Lawmakers push for European due diligence law on environmental, human rights

FILE PHOTO: European Union flags flutter outside the European Commission headquarters, where Brexit talks are taking place, in Brussels, Belgium, December 13, 2020 REUTERS/Yves Herman

BRUSSELS (Reuters) - The European Parliament's legal committee adopted a report on Wednesday calling on the European Union to legally require companies to protect human rights and the environment in their supply chains.

The move is intended to increase EU scrutiny of companies over the impact their operations have on the environment and people globally, not just in the 27-country bloc.

The report urged the European Commission, the EU executive, to propose mandatory due diligence requirements on environmental and human rights risks for all companies and sectors established in the bloc. State-owned undertakings and the financial sector should be included, it said.

"Today, there is no common European set of rules that holds companies liable for harm done to human rights and the environment in their supply chains," said EU lawmaker Lara Wolters, who drafted the report.

The full European Parliament will vote on the proposal in March. It aims to shape legislation on sustainable corporate governance which the Commission will propose in the second quarter of this year.

The report adopted by the legal committee proposes drafting an EU law requiring companies to monitor, identify, prevent and remedy risks to human rights, the environment and governance in their operations and business relationships -- including suppliers and sub-contractors. This would include labour rights such as minimum age requirements and occupational safety, it said.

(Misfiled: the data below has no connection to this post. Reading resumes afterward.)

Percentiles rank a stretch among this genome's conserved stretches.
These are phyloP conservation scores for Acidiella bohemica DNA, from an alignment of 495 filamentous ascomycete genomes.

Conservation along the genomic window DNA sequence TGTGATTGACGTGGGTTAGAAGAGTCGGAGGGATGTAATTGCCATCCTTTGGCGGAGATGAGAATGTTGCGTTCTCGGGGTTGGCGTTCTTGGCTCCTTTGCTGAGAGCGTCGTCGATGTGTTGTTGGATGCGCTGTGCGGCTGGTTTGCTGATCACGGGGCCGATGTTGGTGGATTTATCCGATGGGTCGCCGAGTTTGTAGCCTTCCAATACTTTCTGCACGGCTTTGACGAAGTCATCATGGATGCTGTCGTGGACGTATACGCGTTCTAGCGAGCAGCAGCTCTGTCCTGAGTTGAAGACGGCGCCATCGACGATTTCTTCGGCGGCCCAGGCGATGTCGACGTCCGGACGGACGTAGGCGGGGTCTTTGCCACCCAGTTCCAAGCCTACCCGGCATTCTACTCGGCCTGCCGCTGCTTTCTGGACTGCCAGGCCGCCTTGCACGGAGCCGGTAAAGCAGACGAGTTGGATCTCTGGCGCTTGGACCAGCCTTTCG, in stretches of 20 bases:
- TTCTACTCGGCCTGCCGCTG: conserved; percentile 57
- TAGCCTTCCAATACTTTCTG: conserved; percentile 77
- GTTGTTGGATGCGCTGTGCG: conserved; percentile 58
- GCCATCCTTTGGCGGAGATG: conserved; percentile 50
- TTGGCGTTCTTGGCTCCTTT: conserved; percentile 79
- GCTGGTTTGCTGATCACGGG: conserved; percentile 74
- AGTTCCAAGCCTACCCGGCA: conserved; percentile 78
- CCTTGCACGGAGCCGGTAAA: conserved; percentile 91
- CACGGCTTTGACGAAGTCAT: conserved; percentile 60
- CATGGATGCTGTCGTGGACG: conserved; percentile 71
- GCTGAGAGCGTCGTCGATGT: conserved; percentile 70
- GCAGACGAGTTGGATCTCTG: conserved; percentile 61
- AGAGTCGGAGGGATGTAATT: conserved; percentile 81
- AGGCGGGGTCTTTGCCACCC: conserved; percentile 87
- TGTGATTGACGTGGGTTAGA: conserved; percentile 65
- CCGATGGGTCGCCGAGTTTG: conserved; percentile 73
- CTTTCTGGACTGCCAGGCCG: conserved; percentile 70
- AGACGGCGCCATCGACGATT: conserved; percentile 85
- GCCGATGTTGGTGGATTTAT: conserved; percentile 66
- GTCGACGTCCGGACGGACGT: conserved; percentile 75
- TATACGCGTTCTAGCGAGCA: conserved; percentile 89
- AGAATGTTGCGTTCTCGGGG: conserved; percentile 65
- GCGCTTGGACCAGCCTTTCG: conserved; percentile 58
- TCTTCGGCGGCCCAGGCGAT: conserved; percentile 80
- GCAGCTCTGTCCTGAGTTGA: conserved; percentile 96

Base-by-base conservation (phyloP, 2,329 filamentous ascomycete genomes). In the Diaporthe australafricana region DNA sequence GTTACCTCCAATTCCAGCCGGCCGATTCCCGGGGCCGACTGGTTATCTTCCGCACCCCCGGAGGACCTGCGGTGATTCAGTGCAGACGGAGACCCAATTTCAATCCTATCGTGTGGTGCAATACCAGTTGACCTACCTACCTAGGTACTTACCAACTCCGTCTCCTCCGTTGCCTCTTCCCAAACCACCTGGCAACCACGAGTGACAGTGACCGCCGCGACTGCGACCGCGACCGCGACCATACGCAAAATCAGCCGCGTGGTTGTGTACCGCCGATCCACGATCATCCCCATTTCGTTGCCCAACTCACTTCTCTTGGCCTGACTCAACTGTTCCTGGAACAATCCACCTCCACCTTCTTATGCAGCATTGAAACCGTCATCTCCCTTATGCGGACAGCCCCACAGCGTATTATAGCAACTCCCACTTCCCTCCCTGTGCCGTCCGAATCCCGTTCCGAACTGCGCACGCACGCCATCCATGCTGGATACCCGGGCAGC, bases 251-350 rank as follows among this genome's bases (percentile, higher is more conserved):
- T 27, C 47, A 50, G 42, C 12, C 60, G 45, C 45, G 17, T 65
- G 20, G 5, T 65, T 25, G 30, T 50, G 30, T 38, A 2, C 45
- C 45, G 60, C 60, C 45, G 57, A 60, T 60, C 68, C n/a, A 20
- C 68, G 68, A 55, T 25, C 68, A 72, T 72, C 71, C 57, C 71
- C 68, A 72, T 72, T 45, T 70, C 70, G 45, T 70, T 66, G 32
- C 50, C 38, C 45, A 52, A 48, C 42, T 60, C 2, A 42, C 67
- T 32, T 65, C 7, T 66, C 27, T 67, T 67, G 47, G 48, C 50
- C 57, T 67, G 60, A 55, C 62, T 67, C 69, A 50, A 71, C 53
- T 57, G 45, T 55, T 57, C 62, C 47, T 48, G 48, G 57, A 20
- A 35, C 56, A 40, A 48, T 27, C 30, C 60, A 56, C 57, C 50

When risks arise, a company should make the details public, along with measures to address it, the report proposes.

Under the proposed rules, if a supplier to an EU company caused an oil spill abroad, the EU company could be held responsible for failing to exercise due diligence over their supply chain, Wolters said.

National authorities would check companies enforce the rules, and could impose penalties and investigate complaints, the report said.

The proposal would give victims of human rights violations the right to take EU companies to court. Companies would be required to consult trade unions, indigenous peoples and civil society on their due diligence plans.

Richard Gardiner, senior campaigner at advocacy group Global Witness, said forcing companies to listen to local communities' concerns could help "prevent environmental and human rights abuses before they happen."

(Reporting by Kate Abnett, Editing by Timothy Heritage)

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